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Dayton small-business owners in conversation with each other, sharing their experiences, hopes and fears about running a small business during the coronavirus pandemic.

Bouncing Back: Heart Mercantile

In front of Heart Mercantile prior to the coronavirus pandemic, (from left) Kait Gilcher, Amanda Hensler, Carly Short & Brittany Smith.JPG
courtesy of Heart Mercantile
In front of Heart Mercantile prior to the coronavirus pandemic, (from left) Kait Gilcher, Amanda Hensler, Carly Short & Brittany Smith.

All over the country, the pandemic has hit small businesses especially hard, and the Dayton region is no different. Some businesses had to close – and many of the ones who survived are still reeling.

Carly Short and Amanda Hensler are part of a group of friends who own several popular Oregon District businesses including Heart Mercantile. They say the past year has been especially traumatic for business owners who also experienced the 2019 Oregon District mass shooting. It happened across the street from Heart Mercantile’s storefront.

Transcript (edited lightly for length and clarity):

Carly Short: As a community, especially a tight-knit community in the Oregon District, you know, it really rocked our world. We all feel more connected than we would have.

Amanda Hensler: And it's kind of surreal to think about now after we've been going through this pandemic thing. I mean, we've lost some businesses down by us that were cherished. You know, we lost Corner Kitchen through this pandemic, which is sad to see them go.

Carly Short: I mean, at the beginning, no one even knew what was happening. Are we not going to be allowed to leave the house? That was kind of up in the air. We were all terrified, I think, that we would have to close. And we didn't know what that looked like because it depended so much on how long we were closed, what kind of aid we would get. You know, like if we're even going to have a business or, you know, what about all the employees that depend on the money? Curbside pickup wasn't even allowed for a while.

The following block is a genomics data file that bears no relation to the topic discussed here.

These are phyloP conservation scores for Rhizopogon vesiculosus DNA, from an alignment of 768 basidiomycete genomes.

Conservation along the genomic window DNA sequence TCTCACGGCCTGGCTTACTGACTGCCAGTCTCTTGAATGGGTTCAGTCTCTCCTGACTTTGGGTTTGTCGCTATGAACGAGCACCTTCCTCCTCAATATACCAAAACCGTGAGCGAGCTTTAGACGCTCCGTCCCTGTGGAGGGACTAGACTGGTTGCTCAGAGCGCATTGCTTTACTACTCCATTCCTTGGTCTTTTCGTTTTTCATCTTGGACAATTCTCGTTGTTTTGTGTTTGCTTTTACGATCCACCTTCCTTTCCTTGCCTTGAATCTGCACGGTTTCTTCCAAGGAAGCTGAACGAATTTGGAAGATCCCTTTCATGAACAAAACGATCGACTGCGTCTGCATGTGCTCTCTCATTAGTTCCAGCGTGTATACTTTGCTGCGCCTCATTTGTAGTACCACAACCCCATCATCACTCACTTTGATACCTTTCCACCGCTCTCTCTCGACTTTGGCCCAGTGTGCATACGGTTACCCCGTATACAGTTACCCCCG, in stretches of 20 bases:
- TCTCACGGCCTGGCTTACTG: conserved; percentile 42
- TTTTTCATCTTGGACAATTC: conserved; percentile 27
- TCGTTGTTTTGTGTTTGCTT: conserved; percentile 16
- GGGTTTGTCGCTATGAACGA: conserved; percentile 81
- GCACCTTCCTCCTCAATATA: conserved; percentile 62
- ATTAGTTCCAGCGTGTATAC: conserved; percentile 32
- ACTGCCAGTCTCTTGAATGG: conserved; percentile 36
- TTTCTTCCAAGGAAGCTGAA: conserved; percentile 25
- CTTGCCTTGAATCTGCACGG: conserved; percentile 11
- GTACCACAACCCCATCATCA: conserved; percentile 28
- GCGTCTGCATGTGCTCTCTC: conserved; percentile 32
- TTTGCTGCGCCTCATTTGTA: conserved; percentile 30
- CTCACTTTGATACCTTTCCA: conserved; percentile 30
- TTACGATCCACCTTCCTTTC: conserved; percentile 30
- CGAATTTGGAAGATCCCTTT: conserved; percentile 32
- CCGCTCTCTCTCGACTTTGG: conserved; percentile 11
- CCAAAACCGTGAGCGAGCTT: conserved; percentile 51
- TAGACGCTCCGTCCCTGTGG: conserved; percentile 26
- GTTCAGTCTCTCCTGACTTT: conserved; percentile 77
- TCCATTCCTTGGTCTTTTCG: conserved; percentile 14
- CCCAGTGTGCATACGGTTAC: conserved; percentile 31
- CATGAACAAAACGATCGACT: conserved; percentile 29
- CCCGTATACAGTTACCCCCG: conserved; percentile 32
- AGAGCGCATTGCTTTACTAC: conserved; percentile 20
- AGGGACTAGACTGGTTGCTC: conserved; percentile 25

Amanda Hensler: Also, people were not working. Were people even going to buy anything if they lost their jobs? At Heart, like we always say, we sell a lot of useless stuff. People don't need anything that we sell. It's not essential. So it's like, uh, are they going to actually buy anything?

Carly Short: We felt like it was our responsibility to keep our patrons safe as well as our employees. Every time someone felt like they might have COVID-19, we shut the store down. But when we did open, we had to hire extra help to run the door to take packages out for curbside pickup. So it was costing us more money than it normally would.

Amanda Hensler: We would have a team meeting kind of a thing and try to pump people up, keeping everybody motivated to come in. And then you see the poor waitresses and bartenders who have to deal with that kind of thing, but same in retail -- people get nasty sometimes. But our girls have handled a lot of situations very well.

Carly Short: There was never a moment where we thought that the stores would not exist because we were not going to let this take us out. You just pivot and you find a way to put something new into your business that works for that moment. You dedicate yourselves and you come up with a plan and then you execute it. We were trying to come up with ideas of a new t-shirt that we could sell online and ship. And someone actually reached out to us and sent us a Facebook message and said, 'hey, you need to make essential t shirts.' We had three shirts, one that said, you know, the cuss word essential, then just regular essential. And then we had one that said nonessential. And we sold so many of them because I feel like it was representing how people who were essential felt. And it was a way for people to support us. People really rallied around the Oregon District and the stores saying, you know, support small, especially at Christmastime. But the problem was the restrictions, which, you know, only six people can come in the store at a time, so even though our sales were great and people showed up and we thank them, what would sales have been if we could have just had a regular Christmas?

Amanda Hensler: We had to really try to stop thinking that way, though.

Carly Short: It's all just been such a blur, like the beginning of the pandemic just happened and that it was like three years ago. The impact that this had was horrible. But I hope that we can all come back and be better. And when you do that and you do it with people who want the best for you and the store, it makes it so much easier. We started with six co-owners. We have five now, and they're all women. We really have a girl gang that really knows each other and so if we fall, we all fall together. And when we stand, we all stand together. I think that it's one of the best things we've ever done.

Bouncing Back was produced by Jess Mador, at the Eichelberger Center for Community Voices at WYSO, in collaboration with Audrey Ingram at Launch Dayton, a network supporting entrepreneurs across the Dayton region.

Jess Mador comes to WYSO from Knoxville NPR-station WUOT, where she created an interactive multimedia health storytelling project called TruckBeat, one of 15 projects around the country participating in AIR's Localore: #Finding America initiative. Before TruckBeat, Jess was an independent public radio journalist based in Minneapolis. She’s also worked as a staff reporter and producer at Minnesota Public Radio in the Twin Cities, and produced audio, video and web stories for a variety of other news outlets, including NPR News, APM, and PBS television stations. She has a Master's degree from the Columbia University Graduate School of Journalism in New York. She loves making documentaries and telling stories at the intersection of journalism, digital and social media.